I must make two honest confessions to you, my Christian and Jewish brothers. First, I must confess that over the past few years I have been gravely disappointed with the white moderate. I have almost reached the regrettable conclusion that the Negro's great stumbling block in his stride toward freedom is not the White Citizen's Counciler or the Ku Klux Klanner, but the white moderate, who is more devoted to "order" than to justice; who prefers a negative peace which is the absence of tension to a positive peace which is the presence of justice; who constantly says: "I agree with you in the goal you seek, but I cannot agree with your methods of direct action"; who paternalistically believes he can set the timetable for another man's freedom; who lives by a mythical concept of time and who constantly advises the Negro to wait for a "more convenient season." Shallow understanding from people of good will is more frustrating than absolute misunderstanding from people of ill will. Lukewarm acceptance is much more bewildering than outright rejection. (...)
(...) I must honestly reiterate that I have been disappointed with the church. I do not say this as one of those negative critics who can always find something wrong with the church. I say this as a minister of the gospel, who loves the church; who was nurtured in its bosom; who has been sustained by its spiritual blessings and who will remain true to it as long as the cord of life shall lengthen.
When I was suddenly catapulted into the leadership of the bus protest in Montgomery, Alabama, a few years ago, I felt we would be supported by the white church. I felt that the white ministers, priests and rabbis of the South would be among our strongest allies. Instead, some have been outright opponents, refusing to understand the freedom movement and misrepresenting its leaders; all too many others have been more cautious than courageous and have remained silent behind the anesthetizing security of stained glass windows.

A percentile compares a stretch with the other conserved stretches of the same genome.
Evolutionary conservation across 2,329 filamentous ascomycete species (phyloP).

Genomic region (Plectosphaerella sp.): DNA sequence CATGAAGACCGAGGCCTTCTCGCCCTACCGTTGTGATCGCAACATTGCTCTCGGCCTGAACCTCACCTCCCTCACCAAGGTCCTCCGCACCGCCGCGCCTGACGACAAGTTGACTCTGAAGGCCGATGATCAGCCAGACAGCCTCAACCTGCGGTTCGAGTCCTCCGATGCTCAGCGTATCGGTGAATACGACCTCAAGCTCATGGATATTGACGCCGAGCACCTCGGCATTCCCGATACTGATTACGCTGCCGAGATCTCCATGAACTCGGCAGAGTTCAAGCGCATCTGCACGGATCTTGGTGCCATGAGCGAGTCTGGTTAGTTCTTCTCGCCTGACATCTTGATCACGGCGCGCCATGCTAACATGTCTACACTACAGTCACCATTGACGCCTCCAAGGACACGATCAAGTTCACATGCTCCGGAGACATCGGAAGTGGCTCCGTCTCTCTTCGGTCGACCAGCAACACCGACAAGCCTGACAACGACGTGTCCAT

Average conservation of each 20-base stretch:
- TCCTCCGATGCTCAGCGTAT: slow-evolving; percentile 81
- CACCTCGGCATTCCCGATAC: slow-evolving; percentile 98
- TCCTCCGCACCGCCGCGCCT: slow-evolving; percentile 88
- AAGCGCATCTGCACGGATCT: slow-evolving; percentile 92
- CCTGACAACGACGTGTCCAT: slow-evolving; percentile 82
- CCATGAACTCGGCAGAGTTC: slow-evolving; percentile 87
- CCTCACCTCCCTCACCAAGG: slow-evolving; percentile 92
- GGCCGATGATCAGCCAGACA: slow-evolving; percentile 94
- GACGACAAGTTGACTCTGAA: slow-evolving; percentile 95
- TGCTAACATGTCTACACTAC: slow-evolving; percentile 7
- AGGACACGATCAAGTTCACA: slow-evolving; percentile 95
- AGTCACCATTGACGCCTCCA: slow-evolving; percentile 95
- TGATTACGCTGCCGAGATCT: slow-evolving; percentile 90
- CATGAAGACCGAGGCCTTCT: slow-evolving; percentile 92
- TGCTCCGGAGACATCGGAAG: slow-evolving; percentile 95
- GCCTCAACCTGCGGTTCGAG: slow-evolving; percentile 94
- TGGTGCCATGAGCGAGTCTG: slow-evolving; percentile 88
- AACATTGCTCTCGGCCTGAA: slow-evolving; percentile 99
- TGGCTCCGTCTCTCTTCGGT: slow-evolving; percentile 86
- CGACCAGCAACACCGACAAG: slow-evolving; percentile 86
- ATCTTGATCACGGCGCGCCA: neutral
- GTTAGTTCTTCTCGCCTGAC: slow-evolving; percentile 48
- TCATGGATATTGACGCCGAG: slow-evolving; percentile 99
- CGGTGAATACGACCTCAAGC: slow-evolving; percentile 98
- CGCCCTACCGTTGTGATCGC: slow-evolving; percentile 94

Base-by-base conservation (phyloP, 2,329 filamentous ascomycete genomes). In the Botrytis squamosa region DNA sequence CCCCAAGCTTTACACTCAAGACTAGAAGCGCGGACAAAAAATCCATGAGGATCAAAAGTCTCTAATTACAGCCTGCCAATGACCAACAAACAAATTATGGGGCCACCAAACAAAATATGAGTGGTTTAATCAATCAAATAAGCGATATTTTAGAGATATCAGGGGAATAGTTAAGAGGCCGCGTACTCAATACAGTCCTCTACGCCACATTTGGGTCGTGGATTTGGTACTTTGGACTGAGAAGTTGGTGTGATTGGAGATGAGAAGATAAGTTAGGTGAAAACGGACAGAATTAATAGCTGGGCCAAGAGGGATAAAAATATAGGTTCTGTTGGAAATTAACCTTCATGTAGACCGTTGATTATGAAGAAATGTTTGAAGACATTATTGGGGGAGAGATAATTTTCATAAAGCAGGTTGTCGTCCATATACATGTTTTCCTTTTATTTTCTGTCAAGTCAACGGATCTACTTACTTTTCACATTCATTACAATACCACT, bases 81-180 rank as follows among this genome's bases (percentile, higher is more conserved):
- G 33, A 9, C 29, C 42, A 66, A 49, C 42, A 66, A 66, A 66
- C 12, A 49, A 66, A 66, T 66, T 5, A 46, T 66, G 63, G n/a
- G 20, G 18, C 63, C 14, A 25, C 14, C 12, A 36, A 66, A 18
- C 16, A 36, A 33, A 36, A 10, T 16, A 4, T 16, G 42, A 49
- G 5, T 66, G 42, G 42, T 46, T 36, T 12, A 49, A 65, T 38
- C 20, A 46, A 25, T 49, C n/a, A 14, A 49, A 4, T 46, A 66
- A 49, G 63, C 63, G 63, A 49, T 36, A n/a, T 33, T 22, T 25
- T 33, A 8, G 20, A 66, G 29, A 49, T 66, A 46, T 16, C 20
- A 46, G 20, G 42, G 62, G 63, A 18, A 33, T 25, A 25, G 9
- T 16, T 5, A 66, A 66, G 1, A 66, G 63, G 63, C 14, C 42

In spite of my shattered dreams, I came to Birmingham with the hope that the white religious leadership of this community would see the justice of our cause and, with deep moral concern, would serve as the channel through which our just grievances could reach the power structure. I had hoped that each of you would understand. But again I have been disappointed. (...)
Never before have I written so long a letter. I'm afraid it is much too long to take your precious time. I can assure you that it would have been much shorter if I had been writing from a comfortable desk, but what else can one do when he is alone in a narrow jail cell, other than write long letters, think long thoughts and pray long prayers? (...)